he scheme offers a means of communicating with other Scouts abroad and provides an ‘international experience’ without necessarily having to leave your own town. The traditional concept of writing a letter has now given way to members all over the world, from Australia to Malawi to Hong Kong to Zimbabwe, requesting links with Scouts online. As well as exchanging emails, International Links/ penpals can now talk to each other on Skype, share photos and videos using any number of online tools (including Group websites, MSN and YouTube), and link up with each other in October during Jamboree-on-the-Air and Jamboree-on-the-Internet, the world's largest International Scouting event. There's still room for snail mail too... badge swaps, anyone?
Why make an international link? Scouting has always promoted international peace, understanding and co-operation through encouraging contact between young people from various countries and cultures. These connections help young people develop a broader awareness of the global community, seeing what they have in common and what the differences are between themselves and Scouting friends globally.
When you participate in the International Links Scheme your Scouts will: • Have an opportunity to make new friends. • Get an aid to complete the Global Challenge Badge and International Friendship Partnership Award. • Build a relationship that can last a lifetime. • Swap photos, programme ideas and camp experiences. • Maybe even visit and camp together. And don’t forget that leaders can also exchange ideas with, and gain support from, an international counterpart with similar interests and goals.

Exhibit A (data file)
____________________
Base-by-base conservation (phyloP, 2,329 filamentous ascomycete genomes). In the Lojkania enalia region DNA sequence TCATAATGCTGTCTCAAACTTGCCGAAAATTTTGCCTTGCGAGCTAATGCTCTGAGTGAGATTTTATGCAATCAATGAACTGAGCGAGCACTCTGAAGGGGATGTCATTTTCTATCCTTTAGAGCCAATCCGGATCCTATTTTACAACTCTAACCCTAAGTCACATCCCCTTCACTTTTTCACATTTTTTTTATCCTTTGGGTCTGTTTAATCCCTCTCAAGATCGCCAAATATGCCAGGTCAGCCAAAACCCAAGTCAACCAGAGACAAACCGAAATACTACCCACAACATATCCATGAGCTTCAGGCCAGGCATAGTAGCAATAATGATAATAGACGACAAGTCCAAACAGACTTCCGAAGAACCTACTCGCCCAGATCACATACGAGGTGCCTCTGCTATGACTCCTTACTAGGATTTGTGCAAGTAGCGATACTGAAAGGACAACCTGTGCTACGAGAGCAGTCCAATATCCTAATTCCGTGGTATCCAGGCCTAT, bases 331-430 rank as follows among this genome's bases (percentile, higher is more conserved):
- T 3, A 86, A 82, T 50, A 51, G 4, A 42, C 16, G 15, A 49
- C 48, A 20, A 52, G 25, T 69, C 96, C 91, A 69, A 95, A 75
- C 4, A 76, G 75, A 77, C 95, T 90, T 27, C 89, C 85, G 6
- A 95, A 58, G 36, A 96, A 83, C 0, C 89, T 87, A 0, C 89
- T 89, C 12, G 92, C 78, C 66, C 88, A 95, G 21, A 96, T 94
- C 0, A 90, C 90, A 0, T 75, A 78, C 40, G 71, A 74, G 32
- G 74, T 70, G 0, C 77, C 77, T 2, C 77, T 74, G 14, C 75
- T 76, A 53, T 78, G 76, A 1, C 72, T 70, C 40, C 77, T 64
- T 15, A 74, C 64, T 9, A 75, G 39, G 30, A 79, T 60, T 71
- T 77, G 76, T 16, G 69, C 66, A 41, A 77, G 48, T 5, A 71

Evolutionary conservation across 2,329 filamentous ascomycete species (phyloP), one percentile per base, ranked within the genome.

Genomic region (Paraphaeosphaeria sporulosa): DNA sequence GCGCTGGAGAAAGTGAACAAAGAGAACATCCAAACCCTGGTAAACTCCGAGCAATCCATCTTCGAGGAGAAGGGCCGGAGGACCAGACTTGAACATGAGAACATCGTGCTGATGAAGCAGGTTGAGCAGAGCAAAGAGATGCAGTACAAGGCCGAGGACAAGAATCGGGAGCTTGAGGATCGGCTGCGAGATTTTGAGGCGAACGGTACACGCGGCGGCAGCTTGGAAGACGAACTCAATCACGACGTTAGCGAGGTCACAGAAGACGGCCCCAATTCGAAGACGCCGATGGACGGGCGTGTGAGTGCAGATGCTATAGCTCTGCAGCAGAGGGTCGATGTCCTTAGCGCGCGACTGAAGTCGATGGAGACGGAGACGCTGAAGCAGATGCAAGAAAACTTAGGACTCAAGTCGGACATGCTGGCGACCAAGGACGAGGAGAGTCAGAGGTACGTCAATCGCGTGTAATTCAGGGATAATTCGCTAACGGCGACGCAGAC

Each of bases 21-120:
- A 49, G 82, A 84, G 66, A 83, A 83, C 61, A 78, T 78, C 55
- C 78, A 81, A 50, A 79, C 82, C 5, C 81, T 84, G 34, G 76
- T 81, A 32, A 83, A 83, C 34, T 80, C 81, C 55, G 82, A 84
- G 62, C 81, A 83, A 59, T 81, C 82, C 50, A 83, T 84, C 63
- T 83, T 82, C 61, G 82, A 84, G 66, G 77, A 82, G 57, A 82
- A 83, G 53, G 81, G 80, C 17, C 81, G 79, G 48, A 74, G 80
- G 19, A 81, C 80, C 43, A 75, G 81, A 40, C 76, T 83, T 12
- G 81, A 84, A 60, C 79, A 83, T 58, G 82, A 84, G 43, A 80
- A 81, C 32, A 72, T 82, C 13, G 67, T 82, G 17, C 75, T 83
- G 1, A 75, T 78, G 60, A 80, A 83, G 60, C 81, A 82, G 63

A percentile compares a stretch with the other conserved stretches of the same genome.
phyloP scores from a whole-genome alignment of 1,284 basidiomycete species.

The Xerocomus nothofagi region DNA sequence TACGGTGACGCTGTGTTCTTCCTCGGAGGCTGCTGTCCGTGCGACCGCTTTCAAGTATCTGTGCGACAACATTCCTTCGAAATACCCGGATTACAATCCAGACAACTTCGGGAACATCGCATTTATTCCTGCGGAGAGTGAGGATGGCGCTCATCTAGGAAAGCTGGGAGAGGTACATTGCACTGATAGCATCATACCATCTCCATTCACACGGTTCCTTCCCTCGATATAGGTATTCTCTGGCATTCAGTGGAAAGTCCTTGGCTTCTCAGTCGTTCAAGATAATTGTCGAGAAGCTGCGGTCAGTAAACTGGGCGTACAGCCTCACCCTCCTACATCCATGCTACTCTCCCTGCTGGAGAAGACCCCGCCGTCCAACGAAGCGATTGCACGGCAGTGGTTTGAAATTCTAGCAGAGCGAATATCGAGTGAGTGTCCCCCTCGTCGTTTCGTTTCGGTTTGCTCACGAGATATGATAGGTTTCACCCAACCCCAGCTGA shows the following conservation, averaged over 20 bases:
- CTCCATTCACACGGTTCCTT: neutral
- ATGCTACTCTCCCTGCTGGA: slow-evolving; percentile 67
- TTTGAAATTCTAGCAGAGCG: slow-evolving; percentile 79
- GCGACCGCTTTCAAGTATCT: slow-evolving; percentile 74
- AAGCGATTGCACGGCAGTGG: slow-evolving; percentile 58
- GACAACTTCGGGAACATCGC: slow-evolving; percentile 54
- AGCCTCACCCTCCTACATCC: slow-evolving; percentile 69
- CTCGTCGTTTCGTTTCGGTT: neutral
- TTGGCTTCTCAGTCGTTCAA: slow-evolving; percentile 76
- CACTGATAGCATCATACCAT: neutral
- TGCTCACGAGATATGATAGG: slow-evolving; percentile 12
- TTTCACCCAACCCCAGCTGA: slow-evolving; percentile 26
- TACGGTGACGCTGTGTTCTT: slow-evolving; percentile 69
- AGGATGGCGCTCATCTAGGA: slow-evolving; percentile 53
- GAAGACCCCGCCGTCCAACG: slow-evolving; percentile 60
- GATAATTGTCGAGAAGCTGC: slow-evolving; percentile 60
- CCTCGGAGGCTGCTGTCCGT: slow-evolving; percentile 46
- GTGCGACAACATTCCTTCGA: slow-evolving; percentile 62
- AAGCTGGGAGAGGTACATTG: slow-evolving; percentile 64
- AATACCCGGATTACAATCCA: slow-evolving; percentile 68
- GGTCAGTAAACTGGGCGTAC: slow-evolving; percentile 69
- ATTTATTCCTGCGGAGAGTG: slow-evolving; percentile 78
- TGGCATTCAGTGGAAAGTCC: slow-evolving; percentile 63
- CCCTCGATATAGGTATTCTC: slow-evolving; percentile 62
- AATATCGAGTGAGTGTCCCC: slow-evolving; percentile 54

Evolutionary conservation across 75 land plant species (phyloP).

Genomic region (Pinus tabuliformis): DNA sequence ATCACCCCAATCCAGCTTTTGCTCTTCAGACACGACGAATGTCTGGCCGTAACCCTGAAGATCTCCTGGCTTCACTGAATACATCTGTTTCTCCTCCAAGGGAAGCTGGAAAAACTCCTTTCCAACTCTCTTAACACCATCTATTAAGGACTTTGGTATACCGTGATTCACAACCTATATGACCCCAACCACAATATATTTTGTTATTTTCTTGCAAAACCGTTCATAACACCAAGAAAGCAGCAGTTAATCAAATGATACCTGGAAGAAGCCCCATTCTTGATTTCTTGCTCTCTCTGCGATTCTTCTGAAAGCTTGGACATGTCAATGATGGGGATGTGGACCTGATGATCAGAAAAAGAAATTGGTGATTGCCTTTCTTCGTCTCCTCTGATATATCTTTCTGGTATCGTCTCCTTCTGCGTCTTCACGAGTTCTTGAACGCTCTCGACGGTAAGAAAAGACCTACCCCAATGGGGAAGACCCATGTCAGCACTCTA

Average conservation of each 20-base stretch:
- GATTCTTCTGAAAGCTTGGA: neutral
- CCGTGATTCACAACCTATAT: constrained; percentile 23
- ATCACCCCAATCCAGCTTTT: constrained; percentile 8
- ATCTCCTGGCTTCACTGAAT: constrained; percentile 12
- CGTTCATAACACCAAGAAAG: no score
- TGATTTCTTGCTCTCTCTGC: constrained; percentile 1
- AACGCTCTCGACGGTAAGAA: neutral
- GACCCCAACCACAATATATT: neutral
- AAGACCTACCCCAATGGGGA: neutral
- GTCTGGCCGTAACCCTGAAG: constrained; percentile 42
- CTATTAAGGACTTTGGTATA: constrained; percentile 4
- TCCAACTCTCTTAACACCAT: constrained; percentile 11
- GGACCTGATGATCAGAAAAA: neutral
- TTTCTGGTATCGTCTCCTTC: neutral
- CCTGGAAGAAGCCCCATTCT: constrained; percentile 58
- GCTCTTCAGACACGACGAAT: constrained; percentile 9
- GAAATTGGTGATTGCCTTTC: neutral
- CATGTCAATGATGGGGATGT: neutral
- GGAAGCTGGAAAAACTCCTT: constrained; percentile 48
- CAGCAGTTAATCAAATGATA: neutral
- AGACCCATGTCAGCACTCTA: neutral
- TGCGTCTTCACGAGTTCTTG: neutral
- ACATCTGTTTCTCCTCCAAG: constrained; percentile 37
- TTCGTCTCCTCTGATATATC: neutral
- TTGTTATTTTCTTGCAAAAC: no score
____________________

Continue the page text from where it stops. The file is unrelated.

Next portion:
How do you find a link?
If you are interested in trying to organise a link, please contact Peter Ford, the International Links Co-ordinator at firstname.lastname@example.org or register online at www.scouts.org.uk/intlinks . The scheme can be used by individual youth members and leaders, as well as Group links between sections.
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POP for this month covers the ry and Join-in-Jamboree themes for Februa rld’ March, ‘Hello Sweden’ and ‘Our Wo
Sing that tune
It w ren a lo Ca
Work in teams – Flatpack challenge
For flat to aw
Enjoy some ‘Fika’ time
Fika and enj
Do you jump?
Thi the diff ran flie any wh
In g the fam ‘M the of
Co to ww in S pro
Programmes on a plate
February/March 2009 2011 10 Scouts June/July
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Instructions It wouldn’t be Sweden without ABBA, would it? Start your programme with a brief rendition of some ABBA classics; Dancing Queen, Knowing Me Knowing You…there’s a long list. You could see if your Scouts know any other music by Swedish artists: The Cardigans, Roxette, Robyn and Basshunter to name just a few.
For this element of the programme, you will need two or three small and inexpensive flat-packs of chairs or other pieces of furniture. In two or three teams, Scouts will need to build a flat-pack in as short amount a time as possible. If you are feeling fiendish, take away the instructions on how to build it.
Fika is a social institution in Sweden and means to have a relaxing break with your family and friends, accompanied with drinks (usually coffee) and cake. Have a short break and enjoy this custom with your Troop.
This is a traditional Swedish Scouting game. All Scouts need to stand in a circle. When the leader calls out ‘The hawk flies high’, everyone jumps. The leader varies the call with different kinds of birds; ‘The seagull flies high’ or ‘the eagle flies high’ and so on. At random intervals, the leader calls out animals that can’t fly, for example ‘the wildebeest flies high’. The Scouts should not jump for animals that cannot fly. Those that jump anyway take one step backwards and are out. They then have to help the leader identify who’s jumping at the right moment and who is not.